Is photojournalism dying? That question arose late in May when the Chicago Sun-Times gathered its staff of 28 photographers to inform them that they were all being fired. The newspaper decided that, rather than pay a staff of professional photographers, it would issue iPhones to all of its reporters and give them training on “iPhone Photography Basics.”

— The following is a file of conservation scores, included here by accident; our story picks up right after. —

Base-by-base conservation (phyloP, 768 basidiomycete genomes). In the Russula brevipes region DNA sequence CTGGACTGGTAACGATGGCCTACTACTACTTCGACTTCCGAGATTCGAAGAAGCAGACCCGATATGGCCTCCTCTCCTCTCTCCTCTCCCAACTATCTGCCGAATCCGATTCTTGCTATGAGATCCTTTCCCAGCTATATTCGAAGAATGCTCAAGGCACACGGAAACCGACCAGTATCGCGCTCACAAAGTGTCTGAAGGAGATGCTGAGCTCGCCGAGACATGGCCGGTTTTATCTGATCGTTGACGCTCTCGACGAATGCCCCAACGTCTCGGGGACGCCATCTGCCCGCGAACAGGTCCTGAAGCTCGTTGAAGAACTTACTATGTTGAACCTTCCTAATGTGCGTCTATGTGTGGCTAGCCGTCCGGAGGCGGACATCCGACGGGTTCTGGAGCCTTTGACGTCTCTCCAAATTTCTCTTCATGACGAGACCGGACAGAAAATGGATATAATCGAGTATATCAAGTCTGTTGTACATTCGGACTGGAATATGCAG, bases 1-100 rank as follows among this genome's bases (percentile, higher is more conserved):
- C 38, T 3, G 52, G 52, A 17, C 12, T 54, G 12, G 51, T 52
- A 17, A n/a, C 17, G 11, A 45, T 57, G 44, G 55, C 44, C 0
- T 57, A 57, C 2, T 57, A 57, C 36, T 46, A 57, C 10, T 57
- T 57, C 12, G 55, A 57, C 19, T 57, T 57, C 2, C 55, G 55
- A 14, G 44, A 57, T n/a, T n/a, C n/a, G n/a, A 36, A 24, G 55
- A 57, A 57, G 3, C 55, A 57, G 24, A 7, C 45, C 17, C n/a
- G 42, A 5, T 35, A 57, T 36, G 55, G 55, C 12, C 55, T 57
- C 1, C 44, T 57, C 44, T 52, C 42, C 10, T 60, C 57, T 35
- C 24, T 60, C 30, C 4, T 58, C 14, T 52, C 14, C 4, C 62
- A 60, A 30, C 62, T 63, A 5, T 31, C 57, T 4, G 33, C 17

In the days following the announcement, most of my photographer friends decried the decision as (at best) shortsighted or “penny wise and pound foolish.” While it’s true that an iPhone cannot compete with a professional-quality camera in providing high quality images, I believe that the technical arguments miss the point. The critical component of any photographic system is the one that resides behind the viewfinder. Years of experience and training make it possible for a professional photojournalist to make images that touch the soul as well as the mind. A good photographer will allow you to see what happened – a great photographer will help you feel what happened. It is the years of practice that make “effortless” image-taking possible. Imagine the iconic photos throughout history that would not have been made but for a seasoned photographer framing, focusing and exposing an image at just the right moment. Did the Chicago Sun-Times make an appropriate business decision? Only time will tell.